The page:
It's good to receive an opinion from someone who is experienced with both configurations! I looked up the Naiant system at their website, and I'm suprised about both portability and affordability. Even though I'll get just a portable recorder for the start, I'll keep in mind this upgrade path.el_guitarrero wrote: ↑Fri Dec 08, 2017 5:05 pmHello,
I had Zoom H2n, H5, Tascam dr-05 and sony pcm m10. The omni mics of the last two mentioned were much better for classical guitar, sony with the warmest sound.
Since both mics are close together, the stereo effect is not the best, in xy or (small-AB) omni config. If the recorder has PIP (mic in) 3,5mm stereo input, you can upgrade to Naiant X-R mics and create a bigger sound by spreading the mics up to 60cm / two feet.
Almost all recorders can be connected as usb device to Android and IOS devices.
Most smart-phone add-on microphones I saw had a proprietary connector for just one type of phone (e.g. iPhone 4). I saw the Zoom H1 can act as external phone with USB. Indeed I think of using just the built-in mics, because I'd record in whichever room I happen to be in when I practice and do not want to waste too much practice time on set-up.sxedio wrote: ↑Fri Dec 08, 2017 5:49 pmRegarding no 2 and 3 have a look also at add ons for smart phones e.g. viewtopic.php?f=16&t=116528&p=1240065#p1240065 I'm sure there must be some android equivalents.
Regarding no 1 I have the Zoom H5 with XY cardioids, and I also have a lavalier omni mic . I did try testing them against each other and I honestly couldn't hear much of a difference. In practice the built in mics are going to be easier to use, unless you set up everything permanently in a studio space.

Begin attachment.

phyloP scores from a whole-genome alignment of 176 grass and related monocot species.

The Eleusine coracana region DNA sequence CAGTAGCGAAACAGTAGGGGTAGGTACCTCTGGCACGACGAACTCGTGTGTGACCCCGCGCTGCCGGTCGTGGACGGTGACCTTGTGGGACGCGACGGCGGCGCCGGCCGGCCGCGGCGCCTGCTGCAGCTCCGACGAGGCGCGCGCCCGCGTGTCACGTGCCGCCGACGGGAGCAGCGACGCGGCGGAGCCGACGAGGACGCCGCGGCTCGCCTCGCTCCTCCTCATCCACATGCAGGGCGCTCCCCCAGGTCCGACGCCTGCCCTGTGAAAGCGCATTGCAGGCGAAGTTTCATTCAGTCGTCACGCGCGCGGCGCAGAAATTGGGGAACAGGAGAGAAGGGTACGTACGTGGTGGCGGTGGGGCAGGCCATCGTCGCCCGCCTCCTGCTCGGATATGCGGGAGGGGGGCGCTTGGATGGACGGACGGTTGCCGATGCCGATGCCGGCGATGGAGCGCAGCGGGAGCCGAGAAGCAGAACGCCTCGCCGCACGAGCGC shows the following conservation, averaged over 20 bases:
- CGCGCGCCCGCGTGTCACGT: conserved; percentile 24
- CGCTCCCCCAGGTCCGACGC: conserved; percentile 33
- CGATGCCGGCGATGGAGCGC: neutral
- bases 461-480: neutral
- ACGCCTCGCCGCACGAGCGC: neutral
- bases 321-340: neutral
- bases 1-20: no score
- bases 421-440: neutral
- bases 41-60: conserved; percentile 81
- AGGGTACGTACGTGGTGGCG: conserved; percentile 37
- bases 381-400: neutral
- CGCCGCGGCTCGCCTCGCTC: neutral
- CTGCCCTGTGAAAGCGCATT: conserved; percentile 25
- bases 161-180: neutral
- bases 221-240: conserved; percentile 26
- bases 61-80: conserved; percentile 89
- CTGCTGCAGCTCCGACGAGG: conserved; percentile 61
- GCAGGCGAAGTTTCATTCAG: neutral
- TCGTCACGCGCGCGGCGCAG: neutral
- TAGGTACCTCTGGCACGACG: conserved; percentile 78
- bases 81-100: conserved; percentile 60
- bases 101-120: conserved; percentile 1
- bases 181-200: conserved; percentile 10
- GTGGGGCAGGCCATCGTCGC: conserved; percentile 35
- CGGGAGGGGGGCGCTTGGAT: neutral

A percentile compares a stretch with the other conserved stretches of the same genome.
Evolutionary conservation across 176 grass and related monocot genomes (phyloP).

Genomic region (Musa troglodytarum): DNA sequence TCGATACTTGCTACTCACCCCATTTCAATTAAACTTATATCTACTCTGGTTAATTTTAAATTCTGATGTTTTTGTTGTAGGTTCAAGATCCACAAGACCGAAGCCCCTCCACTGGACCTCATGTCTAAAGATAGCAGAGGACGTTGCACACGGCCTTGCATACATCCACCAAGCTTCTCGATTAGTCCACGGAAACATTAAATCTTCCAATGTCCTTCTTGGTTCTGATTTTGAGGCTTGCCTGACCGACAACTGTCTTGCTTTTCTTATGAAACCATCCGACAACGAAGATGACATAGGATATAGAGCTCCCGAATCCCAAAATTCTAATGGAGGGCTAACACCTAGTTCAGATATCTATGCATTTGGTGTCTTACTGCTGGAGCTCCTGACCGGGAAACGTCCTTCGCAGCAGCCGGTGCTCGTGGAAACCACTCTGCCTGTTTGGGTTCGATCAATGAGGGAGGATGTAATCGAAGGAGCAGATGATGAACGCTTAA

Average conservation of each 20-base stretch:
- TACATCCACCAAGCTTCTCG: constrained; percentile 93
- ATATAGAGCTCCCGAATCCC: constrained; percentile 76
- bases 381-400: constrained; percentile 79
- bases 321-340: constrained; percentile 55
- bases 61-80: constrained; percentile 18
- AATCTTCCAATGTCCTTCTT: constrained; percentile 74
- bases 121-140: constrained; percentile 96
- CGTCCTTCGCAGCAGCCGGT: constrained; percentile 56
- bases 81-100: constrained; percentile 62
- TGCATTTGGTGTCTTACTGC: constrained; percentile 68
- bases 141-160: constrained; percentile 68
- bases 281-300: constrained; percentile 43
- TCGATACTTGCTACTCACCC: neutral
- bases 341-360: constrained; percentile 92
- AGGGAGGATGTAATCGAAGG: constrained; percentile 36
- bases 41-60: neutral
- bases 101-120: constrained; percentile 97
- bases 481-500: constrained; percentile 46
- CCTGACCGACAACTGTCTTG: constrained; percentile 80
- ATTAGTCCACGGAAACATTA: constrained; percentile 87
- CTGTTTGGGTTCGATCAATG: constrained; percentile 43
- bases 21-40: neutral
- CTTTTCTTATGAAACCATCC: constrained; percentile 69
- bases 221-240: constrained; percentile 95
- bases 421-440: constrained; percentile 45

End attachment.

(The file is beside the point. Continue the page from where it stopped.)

Tascam specifies the DR-05's built-in microphones as "omnidirectional, stereo", and indeed they are set up in a configuration similar to ORTF (had to look it up, got a glimpse of a whole new world of knowledge...). Feel free to read my question as "ORTF vs. X/Y stereo on portable recorders"tubeman wrote: ↑Fri Dec 08, 2017 8:05 pmI don't think a portable recorder with built-in omni mics would sound very good. Omnis need to be a few feet apart to produce a stereo image. In fact, I've never seen such a configuration: all portables I've seen are either X/Y or a modified ORTF--definitely some version of co-incident mics. If you use an outboard preamp/mixer, then omnis will sound fine, a little diffuse, perhaps, if the room has a lot of natural reverb.
So, at this point you use separate mics which are connected to a computer or smart device via a USB interface which contains mic pre-amp and DAC? Sorry about the question, I am pretty new at this...el_guitarrero wrote: ↑Sat Dec 09, 2017 8:40 amHello,
with all respect, I have / had all this equipment and tested it carefully, until I decided to go the USB Interface/ separate Mics Route.
The Small Cardioid Mics (XY) in Zoom Devices have a too small diameter to produce a fat/ big sound. The interchangeable capsules of Zoom H5/ H6 can be upgraded to XYH-6 with a bigger diametre, and bass response and mids will be enhanced.
Here is why I prefer Omnis:
Omnis work different, the capsule size does not play such a role (see DPA mics, one of the best mics for classical music).
They create the better sound, not harsh and with emphasized highs as with the XY-Zoom Mics (Cardioids).Less Nail Click and Squeaks.
XY does not create the "big sound" that we often desire with classical guitar. In this case, A B stereo Spread between 2 mics is needed, at least 60cm.
And the 2 small Omni capsules built in the Tascam and Sony do pretty well. There is a good "environmental sound" that can be isolated by getting closer to the Instrument. Oh, one more plus, there is no proximity effect with Omnis. (Highs drowned by Bass, when getting close to the sound source).
But, to come back to the topic, in direct comparison to separate mics and Interface, the Sony PCM M10 has the most pleasing sound, since mids and bass are better represented. The sound created is very good for classical/ wood instruments in general.
All the best!